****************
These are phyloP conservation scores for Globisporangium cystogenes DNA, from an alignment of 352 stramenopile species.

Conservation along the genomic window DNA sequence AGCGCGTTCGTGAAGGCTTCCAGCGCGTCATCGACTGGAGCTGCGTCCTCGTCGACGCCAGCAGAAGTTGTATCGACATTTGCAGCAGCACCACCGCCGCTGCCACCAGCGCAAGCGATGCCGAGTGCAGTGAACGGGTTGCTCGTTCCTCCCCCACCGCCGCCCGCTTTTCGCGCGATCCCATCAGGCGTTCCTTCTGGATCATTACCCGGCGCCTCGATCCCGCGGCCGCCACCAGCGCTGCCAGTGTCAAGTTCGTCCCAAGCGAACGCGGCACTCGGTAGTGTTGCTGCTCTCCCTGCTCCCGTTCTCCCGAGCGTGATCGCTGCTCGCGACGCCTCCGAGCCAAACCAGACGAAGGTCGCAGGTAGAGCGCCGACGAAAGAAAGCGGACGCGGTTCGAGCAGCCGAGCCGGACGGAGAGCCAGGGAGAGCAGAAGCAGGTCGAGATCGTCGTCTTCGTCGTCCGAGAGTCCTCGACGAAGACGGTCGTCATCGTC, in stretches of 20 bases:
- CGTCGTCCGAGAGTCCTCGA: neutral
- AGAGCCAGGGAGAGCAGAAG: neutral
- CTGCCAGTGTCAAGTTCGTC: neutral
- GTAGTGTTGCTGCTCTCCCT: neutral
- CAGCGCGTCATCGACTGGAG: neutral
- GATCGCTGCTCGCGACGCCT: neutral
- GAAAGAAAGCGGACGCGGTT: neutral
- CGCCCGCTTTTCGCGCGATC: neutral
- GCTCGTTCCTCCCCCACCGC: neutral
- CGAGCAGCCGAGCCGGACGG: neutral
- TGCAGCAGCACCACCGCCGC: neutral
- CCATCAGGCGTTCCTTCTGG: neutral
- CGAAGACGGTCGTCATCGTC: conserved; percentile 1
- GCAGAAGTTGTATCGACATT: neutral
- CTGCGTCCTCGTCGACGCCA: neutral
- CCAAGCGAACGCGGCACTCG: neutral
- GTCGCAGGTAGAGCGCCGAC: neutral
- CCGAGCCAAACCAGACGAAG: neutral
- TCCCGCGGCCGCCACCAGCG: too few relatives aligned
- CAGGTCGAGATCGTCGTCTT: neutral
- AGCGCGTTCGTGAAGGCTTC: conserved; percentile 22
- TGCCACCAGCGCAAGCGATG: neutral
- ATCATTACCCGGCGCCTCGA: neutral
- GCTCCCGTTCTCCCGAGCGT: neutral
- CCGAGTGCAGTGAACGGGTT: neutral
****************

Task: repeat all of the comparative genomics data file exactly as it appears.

These are phyloP conservation scores for Globisporangium cystogenes DNA, from an alignment of 352 stramenopile species.

Conservation along the genomic window DNA sequence AGCGCGTTCGTGAAGGCTTCCAGCGCGTCATCGACTGGAGCTGCGTCCTCGTCGACGCCAGCAGAAGTTGTATCGACATTTGCAGCAGCACCACCGCCGCTGCCACCAGCGCAAGCGATGCCGAGTGCAGTGAACGGGTTGCTCGTTCCTCCCCCACCGCCGCCCGCTTTTCGCGCGATCCCATCAGGCGTTCCTTCTGGATCATTACCCGGCGCCTCGATCCCGCGGCCGCCACCAGCGCTGCCAGTGTCAAGTTCGTCCCAAGCGAACGCGGCACTCGGTAGTGTTGCTGCTCTCCCTGCTCCCGTTCTCCCGAGCGTGATCGCTGCTCGCGACGCCTCCGAGCCAAACCAGACGAAGGTCGCAGGTAGAGCGCCGACGAAAGAAAGCGGACGCGGTTCGAGCAGCCGAGCCGGACGGAGAGCCAGGGAGAGCAGAAGCAGGTCGAGATCGTCGTCTTCGTCGTCCGAGAGTCCTCGACGAAGACGGTCGTCATCGTC, in stretches of 20 bases:
- CGTCGTCCGAGAGTCCTCGA: neutral
- AGAGCCAGGGAGAGCAGAAG: neutral
- CTGCCAGTGTCAAGTTCGTC: neutral
- GTAGTGTTGCTGCTCTCCCT: neutral
- CAGCGCGTCATCGACTGGAG: neutral
- GATCGCTGCTCGCGACGCCT: neutral
- GAAAGAAAGCGGACGCGGTT: neutral
- CGCCCGCTTTTCGCGCGATC: neutral
- GCTCGTTCCTCCCCCACCGC: neutral
- CGAGCAGCCGAGCCGGACGG: neutral
- TGCAGCAGCACCACCGCCGC: neutral
- CCATCAGGCGTTCCTTCTGG: neutral
- CGAAGACGGTCGTCATCGTC: conserved; percentile 1
- GCAGAAGTTGTATCGACATT: neutral
- CTGCGTCCTCGTCGACGCCA: neutral
- CCAAGCGAACGCGGCACTCG: neutral
- GTCGCAGGTAGAGCGCCGAC: neutral
- CCGAGCCAAACCAGACGAAG: neutral
- TCCCGCGGCCGCCACCAGCG: too few relatives aligned
- CAGGTCGAGATCGTCGTCTT: neutral
- AGCGCGTTCGTGAAGGCTTC: conserved; percentile 22
- TGCCACCAGCGCAAGCGATG: neutral
- ATCATTACCCGGCGCCTCGA: neutral
- GCTCCCGTTCTCCCGAGCGT: neutral
- CCGAGTGCAGTGAACGGGTT: neutral